21 Delicious Ways to Eat Gluten-Free on a Budget

Photo (cc) by heylovedesigns

If you have tried going gluten-free or cooking for someone who needs to eat food without gluten, you probably know that this diet can be seriously unhealthy for your budget.

However, as I learned after switching to a gluten-free diet 12 years ago, spending wads of money just isn’t necessary to avoid foods with that protein, which for some people can cause health problems.

I’ve gleaned these 21 tips from my experience and that of others, including gluten-free author-bloggers Annalise Roberts (The Food Philosopher) and Nicole Hunn (Gluten-Free on a Shoestring):

1. Accept it: Your world has changed

Gluten-free eating becomes easy when you accept there’s really no substitute for wheat. Just let it go. Store-bought gluten-free baked goods aren’t just expensive, they’re also:

  • Disappointing. It’s crushing to spend $15 on a pie “that tastes like gravel,” says Roberts, author of several acclaimed gluten-free baking books. A few local artisan bakeries are setting the bar higher these days, but “not bad” is still high praise for most store-bought gluten-free products.
  • Fattening. Fat, sugar, eggs and salt are used to pump up the blandness of rice flour, a primary ingredient in baked goods.
  • Prone to go stale fast. These baked goods dry out much more quickly than wheat-based foods.

2. Embrace new habits

Stop trying to replace all the bread, bagels, muffins and cookies you used to eat. Make bread and cookies occasional treats. Eat burgers and sausages without a bun. Switch to open-faced sandwiches, lettuce wraps and crackers. Enjoy dips, hummus and peanut butter with vegetables and fruits. Cornbread (read the labels on mixes) is a quick, easy bread substitute.

3. Cut back on restaurants and takeout

Eating at home saves tons of money and reduces your chances of accidental gluten poisoning. I once got ill from a chicken dish the waitress had assured me contained no wheat. I later found out that she’d known the dish had flour, but she hadn’t realized that flour (typically) is wheat.

4. Cook from scratch

Most rules for budget eating apply, with gluten or without. Cooking from scratch is one of those rules. It eliminates the premium on restaurant and takeout food. Author Mark Bittman’s soup tutorial is a thrifty, easy way to start (omit the croutons and bread). Our creamy polenta is another good starter dish. The Web and public libraries have loads of recipes and guidance.

Start gradually. Personal finance expert Donna Freeman advises cooking just twice a week at first, making the meals “big ones so you’ll have leftovers to carry to work.”

5. Freeze

After a day — or maybe two — wrap fresh gluten-free baked goods tightly in plastic and foil and store in the freezer so they won’t dry out. Slice breads before freezing so you can thaw slices separately. Roberts told me in an interview that she microwaves frozen slices for 6 to 8 seconds before popping them into the toaster.

Gluten-free flours have a short shelf life, so buy in small quantities or keep out enough for four or five months and freeze the rest.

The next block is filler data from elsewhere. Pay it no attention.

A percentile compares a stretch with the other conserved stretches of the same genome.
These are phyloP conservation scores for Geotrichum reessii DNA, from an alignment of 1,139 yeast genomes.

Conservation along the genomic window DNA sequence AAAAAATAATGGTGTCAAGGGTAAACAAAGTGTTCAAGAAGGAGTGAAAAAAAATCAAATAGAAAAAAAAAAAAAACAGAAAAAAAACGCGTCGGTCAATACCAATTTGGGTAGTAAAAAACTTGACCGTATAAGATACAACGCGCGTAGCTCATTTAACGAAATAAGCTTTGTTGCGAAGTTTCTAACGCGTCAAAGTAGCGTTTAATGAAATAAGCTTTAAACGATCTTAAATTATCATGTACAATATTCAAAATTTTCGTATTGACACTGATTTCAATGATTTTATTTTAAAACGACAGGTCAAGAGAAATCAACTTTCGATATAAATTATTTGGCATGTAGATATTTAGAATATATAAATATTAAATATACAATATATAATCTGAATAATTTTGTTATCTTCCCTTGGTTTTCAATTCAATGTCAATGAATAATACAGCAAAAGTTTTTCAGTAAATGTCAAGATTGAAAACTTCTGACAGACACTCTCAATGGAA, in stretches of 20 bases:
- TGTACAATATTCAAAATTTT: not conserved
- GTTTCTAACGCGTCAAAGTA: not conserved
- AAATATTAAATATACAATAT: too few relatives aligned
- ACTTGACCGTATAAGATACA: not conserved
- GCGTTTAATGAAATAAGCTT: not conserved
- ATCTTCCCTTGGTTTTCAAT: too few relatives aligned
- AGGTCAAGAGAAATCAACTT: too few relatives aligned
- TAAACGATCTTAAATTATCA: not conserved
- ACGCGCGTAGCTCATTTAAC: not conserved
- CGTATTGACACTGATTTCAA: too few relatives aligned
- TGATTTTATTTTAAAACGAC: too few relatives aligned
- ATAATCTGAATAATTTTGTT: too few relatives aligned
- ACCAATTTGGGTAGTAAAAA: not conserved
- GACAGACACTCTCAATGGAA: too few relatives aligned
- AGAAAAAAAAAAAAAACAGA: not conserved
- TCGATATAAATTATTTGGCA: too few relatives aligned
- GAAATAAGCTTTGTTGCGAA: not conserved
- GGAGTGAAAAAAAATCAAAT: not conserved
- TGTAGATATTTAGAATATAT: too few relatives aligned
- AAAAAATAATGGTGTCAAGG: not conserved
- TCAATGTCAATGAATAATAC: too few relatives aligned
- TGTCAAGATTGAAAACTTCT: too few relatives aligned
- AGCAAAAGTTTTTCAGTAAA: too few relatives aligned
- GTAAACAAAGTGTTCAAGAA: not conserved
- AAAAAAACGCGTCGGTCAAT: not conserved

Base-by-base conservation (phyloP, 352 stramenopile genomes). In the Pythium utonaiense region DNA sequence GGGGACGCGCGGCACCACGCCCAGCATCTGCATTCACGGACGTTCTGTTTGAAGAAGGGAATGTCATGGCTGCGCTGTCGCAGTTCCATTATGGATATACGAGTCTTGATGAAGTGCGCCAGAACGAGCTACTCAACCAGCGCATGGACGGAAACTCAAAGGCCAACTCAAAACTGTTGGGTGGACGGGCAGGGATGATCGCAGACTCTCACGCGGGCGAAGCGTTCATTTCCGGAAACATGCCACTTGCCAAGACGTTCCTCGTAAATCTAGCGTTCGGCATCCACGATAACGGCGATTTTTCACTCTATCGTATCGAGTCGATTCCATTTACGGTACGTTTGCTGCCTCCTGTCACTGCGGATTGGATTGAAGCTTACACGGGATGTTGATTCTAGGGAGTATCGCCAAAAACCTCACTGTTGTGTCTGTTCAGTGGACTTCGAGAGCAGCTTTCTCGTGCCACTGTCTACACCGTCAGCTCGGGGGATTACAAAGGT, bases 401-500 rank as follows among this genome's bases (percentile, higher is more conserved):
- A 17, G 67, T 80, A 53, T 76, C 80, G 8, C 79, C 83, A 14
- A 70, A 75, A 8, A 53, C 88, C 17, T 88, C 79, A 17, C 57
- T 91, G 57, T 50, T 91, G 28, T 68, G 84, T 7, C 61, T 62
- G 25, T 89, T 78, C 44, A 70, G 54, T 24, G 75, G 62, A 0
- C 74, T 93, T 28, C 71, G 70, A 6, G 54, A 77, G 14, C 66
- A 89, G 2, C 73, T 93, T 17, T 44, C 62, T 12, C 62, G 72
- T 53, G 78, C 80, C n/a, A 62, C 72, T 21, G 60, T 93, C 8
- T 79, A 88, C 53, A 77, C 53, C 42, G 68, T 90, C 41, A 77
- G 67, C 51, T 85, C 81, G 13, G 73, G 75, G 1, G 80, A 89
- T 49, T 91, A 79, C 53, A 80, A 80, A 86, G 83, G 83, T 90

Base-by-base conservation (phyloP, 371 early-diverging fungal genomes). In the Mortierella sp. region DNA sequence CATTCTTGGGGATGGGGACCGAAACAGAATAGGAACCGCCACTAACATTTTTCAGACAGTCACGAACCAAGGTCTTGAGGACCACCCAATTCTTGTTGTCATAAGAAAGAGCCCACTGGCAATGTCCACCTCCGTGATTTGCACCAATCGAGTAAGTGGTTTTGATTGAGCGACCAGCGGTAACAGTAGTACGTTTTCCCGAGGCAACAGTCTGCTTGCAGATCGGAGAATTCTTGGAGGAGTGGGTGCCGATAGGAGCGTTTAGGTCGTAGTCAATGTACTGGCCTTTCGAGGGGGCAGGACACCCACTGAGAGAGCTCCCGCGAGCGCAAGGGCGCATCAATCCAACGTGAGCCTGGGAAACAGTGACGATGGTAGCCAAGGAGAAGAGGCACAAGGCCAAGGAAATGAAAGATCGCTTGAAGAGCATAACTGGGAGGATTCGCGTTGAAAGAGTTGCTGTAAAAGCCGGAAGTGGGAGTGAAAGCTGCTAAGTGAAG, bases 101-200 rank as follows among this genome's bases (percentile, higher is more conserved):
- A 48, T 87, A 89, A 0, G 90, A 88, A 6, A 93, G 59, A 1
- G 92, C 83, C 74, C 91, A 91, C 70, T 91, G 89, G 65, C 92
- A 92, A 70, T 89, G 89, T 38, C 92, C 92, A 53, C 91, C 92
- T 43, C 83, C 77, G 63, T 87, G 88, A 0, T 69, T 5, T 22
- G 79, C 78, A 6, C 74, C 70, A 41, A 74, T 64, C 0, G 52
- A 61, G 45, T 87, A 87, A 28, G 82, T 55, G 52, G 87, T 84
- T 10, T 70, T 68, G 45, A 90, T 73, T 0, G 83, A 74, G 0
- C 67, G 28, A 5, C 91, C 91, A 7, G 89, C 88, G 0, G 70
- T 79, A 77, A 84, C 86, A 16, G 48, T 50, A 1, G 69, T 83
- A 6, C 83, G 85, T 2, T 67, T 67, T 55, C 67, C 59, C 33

6. Use whole ingredients

The biggest expense in a gluten-free diet is the cost of specially processed foods. Fruits, vegetables, meat, seafood, eggs, beans, rice, quinoa and corn are naturally gluten-free, are healthier and cheaper than processed foods, and help you avoid products with hidden gluten.

7. Bake

From Roberts’ “Gluten-Free Baking Classics,” I’ve produced cakes, cookies, muffins and scones far better than store or bakery products and usually indistinguishable from wheat-based goodies. Oh, and they cost a fraction of store prices.

I haven’t tried much bread-making, but with the right recipes it’s not difficult, Roberts says. “Gluten-Free on a Shoestring” shares top 10 secrets to bread-making.

8. Find your favorite flour blend

Most gluten-free baking requires a balance of several flours (grain, bean and legume), starches (potato, tapioca, corn and arrowroot), and gums (guar gum and xanthan gum). To bake bread, you’ll use different blends (known as flour mixes) from those used for cakes and cookies.

Popular flour blends are made by King Arthur, Authentic Foods, Cup4Cup, Better Baking and Bob’s Red Mill.

While you can substitute rice flour for wheat in a few recipes, you won’t find a single flour or blend that works dependably as a “cup-for-cup” substitute for wheat flour, says Roberts. Hunn blogs here about the problem.

Each grain, each company’s milling techniques and each flour blend absorb moisture differently, creating divergent results. Roberts says you should find a bread flour mix and pastry flour mix you like and stick with them for dependable results.

9. Make your own flour blends

Cut costs even further by blending your own flour mixes. It’s easy. Hunn, author of the “Gluten-Free on a Shoestring” books, also tests and reviews commercial flour blends. She’s even developed formulas for replicating two commercial blends.

Roberts shares recipes for her homemade flour blends here.

10. Use gluten-free-tested recipes

Use recipes developed for the flour blend you’re using, Roberts says. Milling companies offer plenty of tested recipes on their packaging and websites. When following recipes developed by cookbook authors or bloggers, use the flour blends they recommend.

11. Stockpile

I’ve splurged and spent $7 a couple of times on awesome gluten-free crackers (Raincoast Oat Crisps). But for daily consumption, I stock up on my favorite cheaper grocery store brands when I find low prices.

12. Use sales and coupons

Some of my favorite gluten-free foods are on sale frequently. I use grocery store coupons or download coupons from manufacturers’ sites to compound the savings.

13. Shun specialty stores

High-end grocers charge high prices, and they excel at tempting shoppers into making pricey impulse buys. Budget shopping is simpler at a regular grocery store. Bring your list and stick to it. Here’s About.com’s celiac grocery list.

14. Avoid inside aisles

The perimeters of grocery stores are the places to find unadulterated whole foods. Just be sure to read labels — especially on processed meats. Aside from canned and frozen vegetables and fruit, inside aisles contain mostly expensive mixes, junk food and packaged products.

15. Raid your cupboards

Making meals with food in your pantry and fridge will keep you out of stores. Get inspiration and recipes at Cook With What You Have.

16. Make stock

Save vegetable peels in an airtight bag in the freezer to make flavorful stocks to use in soups and other dishes. Here is Ina Garten’s (no-gluten) chicken stock recipe.